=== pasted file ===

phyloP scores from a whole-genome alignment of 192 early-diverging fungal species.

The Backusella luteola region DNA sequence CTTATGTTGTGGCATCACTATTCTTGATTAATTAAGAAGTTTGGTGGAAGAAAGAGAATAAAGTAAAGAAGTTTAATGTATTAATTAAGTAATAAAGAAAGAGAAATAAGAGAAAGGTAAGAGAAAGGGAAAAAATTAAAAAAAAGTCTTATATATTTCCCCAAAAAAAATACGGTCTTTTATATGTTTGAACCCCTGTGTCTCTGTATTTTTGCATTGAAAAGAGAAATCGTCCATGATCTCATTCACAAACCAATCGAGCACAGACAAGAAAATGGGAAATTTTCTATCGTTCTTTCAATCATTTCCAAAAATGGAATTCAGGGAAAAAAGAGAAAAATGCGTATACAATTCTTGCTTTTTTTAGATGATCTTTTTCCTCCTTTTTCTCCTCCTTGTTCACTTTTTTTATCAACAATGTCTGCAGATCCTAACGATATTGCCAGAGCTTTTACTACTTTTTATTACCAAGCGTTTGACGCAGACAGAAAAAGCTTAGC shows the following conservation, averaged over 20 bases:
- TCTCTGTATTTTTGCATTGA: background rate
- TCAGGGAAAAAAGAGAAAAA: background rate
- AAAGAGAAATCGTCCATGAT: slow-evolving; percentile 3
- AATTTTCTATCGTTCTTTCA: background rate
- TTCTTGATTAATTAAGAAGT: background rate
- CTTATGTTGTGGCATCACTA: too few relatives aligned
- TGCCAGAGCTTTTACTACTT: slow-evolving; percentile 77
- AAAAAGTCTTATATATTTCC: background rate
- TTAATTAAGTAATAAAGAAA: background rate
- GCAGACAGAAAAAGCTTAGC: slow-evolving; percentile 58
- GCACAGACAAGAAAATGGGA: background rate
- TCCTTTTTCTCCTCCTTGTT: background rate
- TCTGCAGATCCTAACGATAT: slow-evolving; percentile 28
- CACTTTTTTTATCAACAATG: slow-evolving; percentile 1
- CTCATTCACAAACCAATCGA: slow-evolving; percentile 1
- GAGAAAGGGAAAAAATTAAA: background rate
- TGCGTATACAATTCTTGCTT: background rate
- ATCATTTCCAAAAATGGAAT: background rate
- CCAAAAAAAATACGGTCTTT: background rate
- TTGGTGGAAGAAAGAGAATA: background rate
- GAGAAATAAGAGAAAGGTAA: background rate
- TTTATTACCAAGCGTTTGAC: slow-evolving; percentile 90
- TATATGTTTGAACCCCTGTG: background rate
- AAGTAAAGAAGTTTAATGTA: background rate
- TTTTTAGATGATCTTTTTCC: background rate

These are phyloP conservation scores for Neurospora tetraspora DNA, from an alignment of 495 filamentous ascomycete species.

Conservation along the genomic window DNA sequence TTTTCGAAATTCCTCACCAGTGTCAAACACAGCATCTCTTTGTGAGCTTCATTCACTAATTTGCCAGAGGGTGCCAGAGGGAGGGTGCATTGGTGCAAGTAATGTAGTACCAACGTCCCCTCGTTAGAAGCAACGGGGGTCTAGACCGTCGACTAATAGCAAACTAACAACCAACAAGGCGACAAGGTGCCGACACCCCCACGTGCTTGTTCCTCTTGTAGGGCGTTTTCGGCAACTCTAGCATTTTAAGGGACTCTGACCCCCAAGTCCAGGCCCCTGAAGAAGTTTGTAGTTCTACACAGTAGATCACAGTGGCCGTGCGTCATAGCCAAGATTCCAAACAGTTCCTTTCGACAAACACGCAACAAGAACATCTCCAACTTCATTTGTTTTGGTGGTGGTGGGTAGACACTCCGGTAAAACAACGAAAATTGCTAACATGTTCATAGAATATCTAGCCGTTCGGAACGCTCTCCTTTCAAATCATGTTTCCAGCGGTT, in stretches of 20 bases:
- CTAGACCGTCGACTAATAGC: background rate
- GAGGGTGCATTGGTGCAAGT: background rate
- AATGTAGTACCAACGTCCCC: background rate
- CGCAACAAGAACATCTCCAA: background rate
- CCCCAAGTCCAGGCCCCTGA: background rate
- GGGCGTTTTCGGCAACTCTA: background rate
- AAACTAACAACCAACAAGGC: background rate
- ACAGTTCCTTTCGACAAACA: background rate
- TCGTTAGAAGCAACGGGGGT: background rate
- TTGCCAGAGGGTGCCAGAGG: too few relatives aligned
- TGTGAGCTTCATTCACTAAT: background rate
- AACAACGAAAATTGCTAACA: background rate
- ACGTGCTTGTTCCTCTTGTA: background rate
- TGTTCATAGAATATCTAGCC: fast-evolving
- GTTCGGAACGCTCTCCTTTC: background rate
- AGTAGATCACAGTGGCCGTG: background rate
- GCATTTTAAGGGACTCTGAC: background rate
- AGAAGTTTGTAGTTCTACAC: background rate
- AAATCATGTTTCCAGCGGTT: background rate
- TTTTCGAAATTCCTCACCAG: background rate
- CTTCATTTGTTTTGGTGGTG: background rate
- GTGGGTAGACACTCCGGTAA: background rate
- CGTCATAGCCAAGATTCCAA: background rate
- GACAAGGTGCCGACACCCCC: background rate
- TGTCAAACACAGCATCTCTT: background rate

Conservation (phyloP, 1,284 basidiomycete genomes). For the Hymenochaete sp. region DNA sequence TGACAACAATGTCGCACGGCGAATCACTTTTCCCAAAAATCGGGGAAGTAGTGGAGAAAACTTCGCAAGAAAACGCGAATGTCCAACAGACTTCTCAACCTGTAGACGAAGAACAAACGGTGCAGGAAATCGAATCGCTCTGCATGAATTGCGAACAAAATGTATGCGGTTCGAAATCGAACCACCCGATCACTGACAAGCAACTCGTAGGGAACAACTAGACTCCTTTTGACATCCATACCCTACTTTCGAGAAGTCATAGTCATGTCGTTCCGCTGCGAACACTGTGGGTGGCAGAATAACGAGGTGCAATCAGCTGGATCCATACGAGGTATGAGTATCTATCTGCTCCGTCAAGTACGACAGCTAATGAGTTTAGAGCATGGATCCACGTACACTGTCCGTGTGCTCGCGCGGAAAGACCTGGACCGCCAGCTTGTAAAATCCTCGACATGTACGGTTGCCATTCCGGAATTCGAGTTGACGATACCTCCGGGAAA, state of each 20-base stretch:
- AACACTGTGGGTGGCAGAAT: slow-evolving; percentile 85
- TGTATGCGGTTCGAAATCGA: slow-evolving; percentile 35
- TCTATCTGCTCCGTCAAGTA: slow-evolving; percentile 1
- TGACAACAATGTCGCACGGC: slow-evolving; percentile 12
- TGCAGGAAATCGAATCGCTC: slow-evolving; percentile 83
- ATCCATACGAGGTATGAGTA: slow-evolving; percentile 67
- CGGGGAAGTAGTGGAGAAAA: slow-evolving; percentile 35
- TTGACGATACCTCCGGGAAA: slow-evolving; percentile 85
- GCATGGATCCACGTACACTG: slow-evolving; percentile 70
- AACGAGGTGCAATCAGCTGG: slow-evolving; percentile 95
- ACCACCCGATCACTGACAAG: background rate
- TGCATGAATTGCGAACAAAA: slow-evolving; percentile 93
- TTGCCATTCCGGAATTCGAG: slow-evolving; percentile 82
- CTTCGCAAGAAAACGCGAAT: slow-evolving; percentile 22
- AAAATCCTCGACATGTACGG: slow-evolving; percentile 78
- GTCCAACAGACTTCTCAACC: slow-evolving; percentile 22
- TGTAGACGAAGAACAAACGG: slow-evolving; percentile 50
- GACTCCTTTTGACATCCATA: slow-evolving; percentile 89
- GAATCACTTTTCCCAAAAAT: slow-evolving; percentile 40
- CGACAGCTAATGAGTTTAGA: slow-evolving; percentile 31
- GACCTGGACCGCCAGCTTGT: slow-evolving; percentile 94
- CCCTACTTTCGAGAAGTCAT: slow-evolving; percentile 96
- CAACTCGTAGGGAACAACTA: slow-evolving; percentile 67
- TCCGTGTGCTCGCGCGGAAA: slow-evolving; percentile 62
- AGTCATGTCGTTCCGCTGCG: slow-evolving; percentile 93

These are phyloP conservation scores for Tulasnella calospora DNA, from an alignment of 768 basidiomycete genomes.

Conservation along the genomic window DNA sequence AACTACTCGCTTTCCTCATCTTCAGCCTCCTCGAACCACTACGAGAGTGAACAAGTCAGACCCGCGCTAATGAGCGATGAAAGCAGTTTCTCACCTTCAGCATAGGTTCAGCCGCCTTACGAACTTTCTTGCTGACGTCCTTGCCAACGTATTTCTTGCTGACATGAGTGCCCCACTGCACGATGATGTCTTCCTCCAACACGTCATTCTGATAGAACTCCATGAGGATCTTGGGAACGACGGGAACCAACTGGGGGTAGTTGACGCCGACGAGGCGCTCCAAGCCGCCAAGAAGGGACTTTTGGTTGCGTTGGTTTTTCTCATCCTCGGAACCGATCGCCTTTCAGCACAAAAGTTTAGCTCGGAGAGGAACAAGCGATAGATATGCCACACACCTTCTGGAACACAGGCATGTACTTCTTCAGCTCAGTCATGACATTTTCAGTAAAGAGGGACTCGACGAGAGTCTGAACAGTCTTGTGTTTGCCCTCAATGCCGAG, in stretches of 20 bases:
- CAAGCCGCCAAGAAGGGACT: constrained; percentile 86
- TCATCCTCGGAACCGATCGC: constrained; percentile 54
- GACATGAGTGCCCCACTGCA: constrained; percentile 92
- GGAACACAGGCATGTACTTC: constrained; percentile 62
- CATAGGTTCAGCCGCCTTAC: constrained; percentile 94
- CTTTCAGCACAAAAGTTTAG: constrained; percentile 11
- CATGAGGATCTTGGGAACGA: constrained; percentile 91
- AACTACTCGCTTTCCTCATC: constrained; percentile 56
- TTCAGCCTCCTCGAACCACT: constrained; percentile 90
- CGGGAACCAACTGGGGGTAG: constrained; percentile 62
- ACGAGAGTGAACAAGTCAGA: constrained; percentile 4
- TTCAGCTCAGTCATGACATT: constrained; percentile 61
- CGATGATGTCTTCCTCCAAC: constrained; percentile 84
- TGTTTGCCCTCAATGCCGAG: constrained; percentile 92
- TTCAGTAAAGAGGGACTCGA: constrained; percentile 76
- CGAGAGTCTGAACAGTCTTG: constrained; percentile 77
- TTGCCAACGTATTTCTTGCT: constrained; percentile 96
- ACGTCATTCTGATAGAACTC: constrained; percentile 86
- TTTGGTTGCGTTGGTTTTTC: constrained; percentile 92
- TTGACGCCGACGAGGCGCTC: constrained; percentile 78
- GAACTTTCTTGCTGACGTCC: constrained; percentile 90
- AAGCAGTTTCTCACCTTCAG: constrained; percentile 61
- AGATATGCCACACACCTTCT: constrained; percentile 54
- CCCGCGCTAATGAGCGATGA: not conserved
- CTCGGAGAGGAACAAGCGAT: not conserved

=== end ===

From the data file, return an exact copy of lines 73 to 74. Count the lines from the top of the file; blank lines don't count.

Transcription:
- GACTCCTTTTGACATCCATA: slow-evolving; percentile 89
- GAATCACTTTTCCCAAAAAT: slow-evolving; percentile 40